FIG. 1 shows an example of the recording pattern for video and audio tracks recorded on a magnetic tape MT. The digital video signals are recorded by a rotatory magnetic head in the form of a number of video track Tv extending parallel to one another and obliquely with respect to the longitudinal direction of the magnetic tape MT. Two sets of magnetic heads composed of four magnetic heads grouped together are mounted on a rotary drum at an angle of 180° from each other. The magnetic tape is guided along the direction shown by the arrow mark A as it is wrapped about the drum at a wrap angle of about 330°. With the drum rotating at 7200 rpm or 120 c/s, 16 video tracks Tv are recorded and formed during each field period for two drum revolutions. The arrow mark B in the drawing indicates the direction in which the rotatory video head proceeds relative to the magnetic tape MT. Also, 8-channel digital audio signals are recorded by a stationary magnetic head on eight tracks TA1 to TA8 formed on the margin of the magnetic tape MT parallel to one another and along the tape proceeding direction as indicated by the arrow mark A. There are also provided a time code track TTC, a control track TCTL and a cue-track TQ along the tape advancing direction shown by the arrow mark A on the magnetic tape MT. Field pulses are recorded on the control track TCTL. As shown in FIG. 2, 50 large blocks of the digital audio data are allotted to three field periods or three vertical periods of the television signals, with each large block including 48 samples each having a word length of 20 bits. Thus, 2400 samples are included in three fields so that each field is formed by 800 samples. In this case, the field frequency of the television signals is 60 Hz and the sampling frequency of the audio signals is 48 kHz. Each large block is formed by five blocks or sub-blocks, with each sub-block being formed by 12 symbols of data each composed of 16 bits. With the five large blocks of #0 to #4 and the data in the 48 samples of D0 to D47, the data of the 16 upper-order bits of the sample data D0 to D47 are sequentially arrayed in the four blocks #0 to #3 from the leading end, while the 4 lower-order bits of the sample data D0 to D47 are sequentially arrayed in the last block #4. The lower 4 bits of 4×12=48 samples are allocated to the 12 symbols of the last block #4 so that the four lower-order bits of the sample data are sequentially allocated from the least significant bit (LSB) to the most significant bit (MSB) of the 16 bits of each symbol. In this manner, the sample data having a word length of 20 bits are divided into the 16 upper-order bits of each of the 48 samples, allocated to each of the 48 symbols of each of the four blocks of the large block unit of 60 symbols, and the 4 lower-order bits of each of the 48 samples are allocated to the 12 symbols of the remaining one block. Each symbol of the above described data format is subjected to error correction coding, with the above described one block as the delay unit for interleaving.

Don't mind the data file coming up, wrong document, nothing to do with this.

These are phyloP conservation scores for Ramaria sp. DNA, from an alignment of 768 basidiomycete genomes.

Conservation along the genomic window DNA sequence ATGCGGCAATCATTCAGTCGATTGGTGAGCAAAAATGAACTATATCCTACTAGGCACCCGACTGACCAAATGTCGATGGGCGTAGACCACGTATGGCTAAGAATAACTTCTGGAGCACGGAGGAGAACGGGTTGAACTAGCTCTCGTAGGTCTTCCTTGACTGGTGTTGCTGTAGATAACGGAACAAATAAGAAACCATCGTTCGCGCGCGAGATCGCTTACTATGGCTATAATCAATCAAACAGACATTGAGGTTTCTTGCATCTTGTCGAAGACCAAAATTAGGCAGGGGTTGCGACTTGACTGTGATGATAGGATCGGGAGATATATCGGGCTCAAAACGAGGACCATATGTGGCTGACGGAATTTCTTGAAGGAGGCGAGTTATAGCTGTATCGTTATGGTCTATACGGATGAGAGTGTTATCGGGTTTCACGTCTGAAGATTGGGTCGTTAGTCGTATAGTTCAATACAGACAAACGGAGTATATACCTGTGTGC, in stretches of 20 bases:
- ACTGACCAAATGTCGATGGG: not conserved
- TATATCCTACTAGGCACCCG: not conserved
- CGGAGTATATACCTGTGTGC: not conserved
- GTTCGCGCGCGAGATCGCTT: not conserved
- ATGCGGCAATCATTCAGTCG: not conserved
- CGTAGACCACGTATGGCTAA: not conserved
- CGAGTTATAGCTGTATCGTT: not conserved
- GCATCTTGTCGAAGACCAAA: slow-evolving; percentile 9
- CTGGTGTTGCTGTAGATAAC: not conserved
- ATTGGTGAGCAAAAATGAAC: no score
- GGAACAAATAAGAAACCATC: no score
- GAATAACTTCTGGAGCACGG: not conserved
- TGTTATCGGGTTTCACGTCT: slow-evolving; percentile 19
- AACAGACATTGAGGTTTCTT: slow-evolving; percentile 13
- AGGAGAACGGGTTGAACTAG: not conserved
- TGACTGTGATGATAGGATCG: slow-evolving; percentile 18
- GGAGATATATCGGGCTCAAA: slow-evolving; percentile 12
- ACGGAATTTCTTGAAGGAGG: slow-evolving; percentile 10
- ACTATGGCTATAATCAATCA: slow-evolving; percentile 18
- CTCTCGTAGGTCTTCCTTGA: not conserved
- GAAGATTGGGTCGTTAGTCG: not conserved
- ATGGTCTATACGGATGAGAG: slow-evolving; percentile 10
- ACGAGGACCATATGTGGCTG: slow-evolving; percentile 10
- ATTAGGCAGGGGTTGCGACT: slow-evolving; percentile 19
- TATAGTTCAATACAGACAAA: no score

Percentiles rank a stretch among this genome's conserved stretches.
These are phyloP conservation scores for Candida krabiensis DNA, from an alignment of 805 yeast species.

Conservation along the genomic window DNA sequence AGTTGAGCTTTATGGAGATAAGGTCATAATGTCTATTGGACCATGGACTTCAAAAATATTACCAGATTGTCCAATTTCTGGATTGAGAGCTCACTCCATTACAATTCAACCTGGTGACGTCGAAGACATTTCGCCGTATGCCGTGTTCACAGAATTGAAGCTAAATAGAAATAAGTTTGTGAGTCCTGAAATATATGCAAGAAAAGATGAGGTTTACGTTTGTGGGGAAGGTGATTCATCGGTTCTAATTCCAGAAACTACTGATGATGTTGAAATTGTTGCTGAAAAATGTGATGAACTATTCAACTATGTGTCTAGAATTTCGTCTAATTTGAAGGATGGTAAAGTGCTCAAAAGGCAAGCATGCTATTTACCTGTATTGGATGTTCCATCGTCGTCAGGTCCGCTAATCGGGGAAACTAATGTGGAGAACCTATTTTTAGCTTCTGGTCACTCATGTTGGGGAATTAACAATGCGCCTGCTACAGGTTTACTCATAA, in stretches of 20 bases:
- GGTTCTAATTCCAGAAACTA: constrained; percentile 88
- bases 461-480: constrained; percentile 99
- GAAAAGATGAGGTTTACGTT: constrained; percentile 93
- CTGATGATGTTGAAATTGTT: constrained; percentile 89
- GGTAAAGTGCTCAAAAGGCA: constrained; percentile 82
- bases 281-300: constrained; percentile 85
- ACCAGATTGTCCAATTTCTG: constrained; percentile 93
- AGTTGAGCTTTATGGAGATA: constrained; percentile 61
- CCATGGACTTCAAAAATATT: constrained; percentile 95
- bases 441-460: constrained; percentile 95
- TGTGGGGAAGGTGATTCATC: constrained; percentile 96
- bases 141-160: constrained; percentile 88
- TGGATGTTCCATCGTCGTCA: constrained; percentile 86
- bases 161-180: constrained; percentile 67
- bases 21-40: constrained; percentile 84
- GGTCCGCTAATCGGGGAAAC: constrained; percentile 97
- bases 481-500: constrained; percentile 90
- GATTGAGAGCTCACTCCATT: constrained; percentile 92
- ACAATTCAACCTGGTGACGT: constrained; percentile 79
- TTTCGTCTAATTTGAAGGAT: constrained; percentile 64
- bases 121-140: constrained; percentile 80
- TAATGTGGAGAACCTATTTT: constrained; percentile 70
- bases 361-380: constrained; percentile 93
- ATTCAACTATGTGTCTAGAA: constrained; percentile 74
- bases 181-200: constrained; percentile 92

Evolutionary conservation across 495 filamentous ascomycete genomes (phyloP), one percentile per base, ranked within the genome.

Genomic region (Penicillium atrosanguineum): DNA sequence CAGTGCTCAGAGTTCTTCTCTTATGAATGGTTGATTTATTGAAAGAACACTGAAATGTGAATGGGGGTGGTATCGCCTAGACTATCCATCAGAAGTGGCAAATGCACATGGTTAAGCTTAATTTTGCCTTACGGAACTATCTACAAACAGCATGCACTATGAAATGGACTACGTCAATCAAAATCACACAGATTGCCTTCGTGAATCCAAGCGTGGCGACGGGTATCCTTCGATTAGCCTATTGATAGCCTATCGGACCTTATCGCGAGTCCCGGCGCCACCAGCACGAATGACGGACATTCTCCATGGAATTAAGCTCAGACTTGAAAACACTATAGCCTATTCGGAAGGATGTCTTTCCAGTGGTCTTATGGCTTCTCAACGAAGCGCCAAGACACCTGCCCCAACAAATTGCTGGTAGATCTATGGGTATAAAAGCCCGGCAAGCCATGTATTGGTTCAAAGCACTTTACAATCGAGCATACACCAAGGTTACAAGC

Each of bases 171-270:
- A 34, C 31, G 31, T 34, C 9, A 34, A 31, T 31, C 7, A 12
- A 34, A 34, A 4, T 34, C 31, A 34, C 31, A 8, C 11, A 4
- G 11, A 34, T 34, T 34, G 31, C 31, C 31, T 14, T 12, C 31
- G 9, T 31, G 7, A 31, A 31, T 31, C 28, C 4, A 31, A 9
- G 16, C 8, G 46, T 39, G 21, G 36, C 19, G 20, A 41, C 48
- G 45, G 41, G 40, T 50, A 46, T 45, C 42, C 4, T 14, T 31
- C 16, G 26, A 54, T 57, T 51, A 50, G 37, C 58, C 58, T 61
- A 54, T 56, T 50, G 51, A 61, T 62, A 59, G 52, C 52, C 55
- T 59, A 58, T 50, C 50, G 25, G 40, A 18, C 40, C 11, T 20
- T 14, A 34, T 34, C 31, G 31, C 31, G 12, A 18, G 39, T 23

Referring to FIG. 3, showing a 1-channel audio signal recording and reproducing system for the digital VTR, analog audio signals are transmitted to an AD converter 12 via an input terminal 11, while digital audio signals are transmitted to a digital serial input circuit 14 via an input terminal 13. The output signals from the AD converter 12 and the digital serial input circuit 14 are coupled to an input select circuit 15 performing an editing function, such as mixing. The digital audio signals from the input select circuit 15 are subjected (at a recording encoder 16) to error correction coding where sync and address signals are affixed to the signals and the resulting signals are transmitted, after conversion into recording signals of a predetermined modulation system, to a stationary recording head 18 via recording amplifier 17, so as to be recorded on longitudinal tracks of the magnetic tape MT. The digital audio signals recorded on the magnetic tape MT are reproduced by a stationary reproducing head 21 and transmitted via a reproducing amplifier 22 and an equalizer 23 to a sync separating circuit 24 for extraction of sync signals or clock components. The resulting signals are subjected at a decoder 25 to a decoding operation including demodulation and error correction so as to be transmitted to the input select circuit 15. The digital audio signals from the input select circuit 15 are taken out via a DA converter 26 at an output terminal 27 and also via a digital serial output circuit 28 at an output terminal 29.